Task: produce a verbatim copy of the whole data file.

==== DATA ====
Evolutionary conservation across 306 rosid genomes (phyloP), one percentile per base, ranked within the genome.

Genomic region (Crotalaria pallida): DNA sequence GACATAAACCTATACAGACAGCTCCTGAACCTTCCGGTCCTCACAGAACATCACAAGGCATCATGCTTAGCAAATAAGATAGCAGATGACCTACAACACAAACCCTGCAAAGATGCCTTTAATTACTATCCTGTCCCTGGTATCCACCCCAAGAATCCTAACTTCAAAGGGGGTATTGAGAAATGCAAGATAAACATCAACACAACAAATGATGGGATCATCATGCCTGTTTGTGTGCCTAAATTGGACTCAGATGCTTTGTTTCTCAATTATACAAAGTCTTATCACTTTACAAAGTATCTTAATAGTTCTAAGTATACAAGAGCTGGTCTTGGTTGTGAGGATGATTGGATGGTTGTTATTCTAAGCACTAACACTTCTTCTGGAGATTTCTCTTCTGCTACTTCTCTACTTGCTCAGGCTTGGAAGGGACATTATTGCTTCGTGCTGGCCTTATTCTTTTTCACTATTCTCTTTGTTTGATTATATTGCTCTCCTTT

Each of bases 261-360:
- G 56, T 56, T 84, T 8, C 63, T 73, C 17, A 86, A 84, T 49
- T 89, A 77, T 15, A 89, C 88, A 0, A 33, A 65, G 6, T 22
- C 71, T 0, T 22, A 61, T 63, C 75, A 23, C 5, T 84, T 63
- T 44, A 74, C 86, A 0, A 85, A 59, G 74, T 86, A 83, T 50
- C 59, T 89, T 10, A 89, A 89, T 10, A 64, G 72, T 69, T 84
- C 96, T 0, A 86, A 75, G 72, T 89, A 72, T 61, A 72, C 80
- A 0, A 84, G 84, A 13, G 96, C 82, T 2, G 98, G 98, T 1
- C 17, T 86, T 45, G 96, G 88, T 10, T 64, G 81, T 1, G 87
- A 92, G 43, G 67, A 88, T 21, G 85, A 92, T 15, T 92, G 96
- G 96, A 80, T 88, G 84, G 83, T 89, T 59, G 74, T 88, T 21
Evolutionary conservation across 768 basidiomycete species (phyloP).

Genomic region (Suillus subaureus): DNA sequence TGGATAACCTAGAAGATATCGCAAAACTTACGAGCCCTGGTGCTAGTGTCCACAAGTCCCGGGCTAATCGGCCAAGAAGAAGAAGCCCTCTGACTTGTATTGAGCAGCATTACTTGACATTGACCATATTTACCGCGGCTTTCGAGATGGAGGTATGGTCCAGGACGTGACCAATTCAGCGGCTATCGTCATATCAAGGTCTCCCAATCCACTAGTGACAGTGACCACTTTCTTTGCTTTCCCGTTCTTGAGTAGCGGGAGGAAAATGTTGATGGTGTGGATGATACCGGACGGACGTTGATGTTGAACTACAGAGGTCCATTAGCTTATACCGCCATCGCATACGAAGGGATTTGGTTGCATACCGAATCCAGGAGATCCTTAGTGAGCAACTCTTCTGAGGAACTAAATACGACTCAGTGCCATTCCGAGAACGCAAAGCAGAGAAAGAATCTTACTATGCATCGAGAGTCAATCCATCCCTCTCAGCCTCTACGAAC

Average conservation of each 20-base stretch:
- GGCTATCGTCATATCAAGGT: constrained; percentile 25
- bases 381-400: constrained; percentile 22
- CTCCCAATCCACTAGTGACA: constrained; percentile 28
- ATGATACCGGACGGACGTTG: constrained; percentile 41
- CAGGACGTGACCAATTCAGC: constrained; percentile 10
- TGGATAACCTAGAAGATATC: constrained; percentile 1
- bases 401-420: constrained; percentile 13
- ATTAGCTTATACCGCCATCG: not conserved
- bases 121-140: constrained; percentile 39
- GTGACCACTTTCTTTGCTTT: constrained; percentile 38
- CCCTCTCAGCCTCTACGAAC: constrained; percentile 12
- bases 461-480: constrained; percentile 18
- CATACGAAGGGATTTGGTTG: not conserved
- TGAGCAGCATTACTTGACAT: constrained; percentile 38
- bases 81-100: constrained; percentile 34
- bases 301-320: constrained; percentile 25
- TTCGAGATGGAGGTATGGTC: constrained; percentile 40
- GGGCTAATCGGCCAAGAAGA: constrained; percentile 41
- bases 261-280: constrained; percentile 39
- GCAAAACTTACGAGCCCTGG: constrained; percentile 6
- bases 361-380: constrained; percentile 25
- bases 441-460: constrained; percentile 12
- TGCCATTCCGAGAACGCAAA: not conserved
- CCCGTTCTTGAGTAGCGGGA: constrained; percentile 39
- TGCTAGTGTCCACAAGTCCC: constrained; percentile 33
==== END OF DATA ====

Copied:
Evolutionary conservation across 306 rosid genomes (phyloP), one percentile per base, ranked within the genome.

Genomic region (Crotalaria pallida): DNA sequence GACATAAACCTATACAGACAGCTCCTGAACCTTCCGGTCCTCACAGAACATCACAAGGCATCATGCTTAGCAAATAAGATAGCAGATGACCTACAACACAAACCCTGCAAAGATGCCTTTAATTACTATCCTGTCCCTGGTATCCACCCCAAGAATCCTAACTTCAAAGGGGGTATTGAGAAATGCAAGATAAACATCAACACAACAAATGATGGGATCATCATGCCTGTTTGTGTGCCTAAATTGGACTCAGATGCTTTGTTTCTCAATTATACAAAGTCTTATCACTTTACAAAGTATCTTAATAGTTCTAAGTATACAAGAGCTGGTCTTGGTTGTGAGGATGATTGGATGGTTGTTATTCTAAGCACTAACACTTCTTCTGGAGATTTCTCTTCTGCTACTTCTCTACTTGCTCAGGCTTGGAAGGGACATTATTGCTTCGTGCTGGCCTTATTCTTTTTCACTATTCTCTTTGTTTGATTATATTGCTCTCCTTT

Each of bases 261-360:
- G 56, T 56, T 84, T 8, C 63, T 73, C 17, A 86, A 84, T 49
- T 89, A 77, T 15, A 89, C 88, A 0, A 33, A 65, G 6, T 22
- C 71, T 0, T 22, A 61, T 63, C 75, A 23, C 5, T 84, T 63
- T 44, A 74, C 86, A 0, A 85, A 59, G 74, T 86, A 83, T 50
- C 59, T 89, T 10, A 89, A 89, T 10, A 64, G 72, T 69, T 84
- C 96, T 0, A 86, A 75, G 72, T 89, A 72, T 61, A 72, C 80
- A 0, A 84, G 84, A 13, G 96, C 82, T 2, G 98, G 98, T 1
- C 17, T 86, T 45, G 96, G 88, T 10, T 64, G 81, T 1, G 87
- A 92, G 43, G 67, A 88, T 21, G 85, A 92, T 15, T 92, G 96
- G 96, A 80, T 88, G 84, G 83, T 89, T 59, G 74, T 88, T 21
Evolutionary conservation across 768 basidiomycete species (phyloP).

Genomic region (Suillus subaureus): DNA sequence TGGATAACCTAGAAGATATCGCAAAACTTACGAGCCCTGGTGCTAGTGTCCACAAGTCCCGGGCTAATCGGCCAAGAAGAAGAAGCCCTCTGACTTGTATTGAGCAGCATTACTTGACATTGACCATATTTACCGCGGCTTTCGAGATGGAGGTATGGTCCAGGACGTGACCAATTCAGCGGCTATCGTCATATCAAGGTCTCCCAATCCACTAGTGACAGTGACCACTTTCTTTGCTTTCCCGTTCTTGAGTAGCGGGAGGAAAATGTTGATGGTGTGGATGATACCGGACGGACGTTGATGTTGAACTACAGAGGTCCATTAGCTTATACCGCCATCGCATACGAAGGGATTTGGTTGCATACCGAATCCAGGAGATCCTTAGTGAGCAACTCTTCTGAGGAACTAAATACGACTCAGTGCCATTCCGAGAACGCAAAGCAGAGAAAGAATCTTACTATGCATCGAGAGTCAATCCATCCCTCTCAGCCTCTACGAAC

Average conservation of each 20-base stretch:
- GGCTATCGTCATATCAAGGT: constrained; percentile 25
- bases 381-400: constrained; percentile 22
- CTCCCAATCCACTAGTGACA: constrained; percentile 28
- ATGATACCGGACGGACGTTG: constrained; percentile 41
- CAGGACGTGACCAATTCAGC: constrained; percentile 10
- TGGATAACCTAGAAGATATC: constrained; percentile 1
- bases 401-420: constrained; percentile 13
- ATTAGCTTATACCGCCATCG: not conserved
- bases 121-140: constrained; percentile 39
- GTGACCACTTTCTTTGCTTT: constrained; percentile 38
- CCCTCTCAGCCTCTACGAAC: constrained; percentile 12
- bases 461-480: constrained; percentile 18
- CATACGAAGGGATTTGGTTG: not conserved
- TGAGCAGCATTACTTGACAT: constrained; percentile 38
- bases 81-100: constrained; percentile 34
- bases 301-320: constrained; percentile 25
- TTCGAGATGGAGGTATGGTC: constrained; percentile 40
- GGGCTAATCGGCCAAGAAGA: constrained; percentile 41
- bases 261-280: constrained; percentile 39
- GCAAAACTTACGAGCCCTGG: constrained; percentile 6
- bases 361-380: constrained; percentile 25
- bases 441-460: constrained; percentile 12
- TGCCATTCCGAGAACGCAAA: not conserved
- CCCGTTCTTGAGTAGCGGGA: constrained; percentile 39
- TGCTAGTGTCCACAAGTCCC: constrained; percentile 33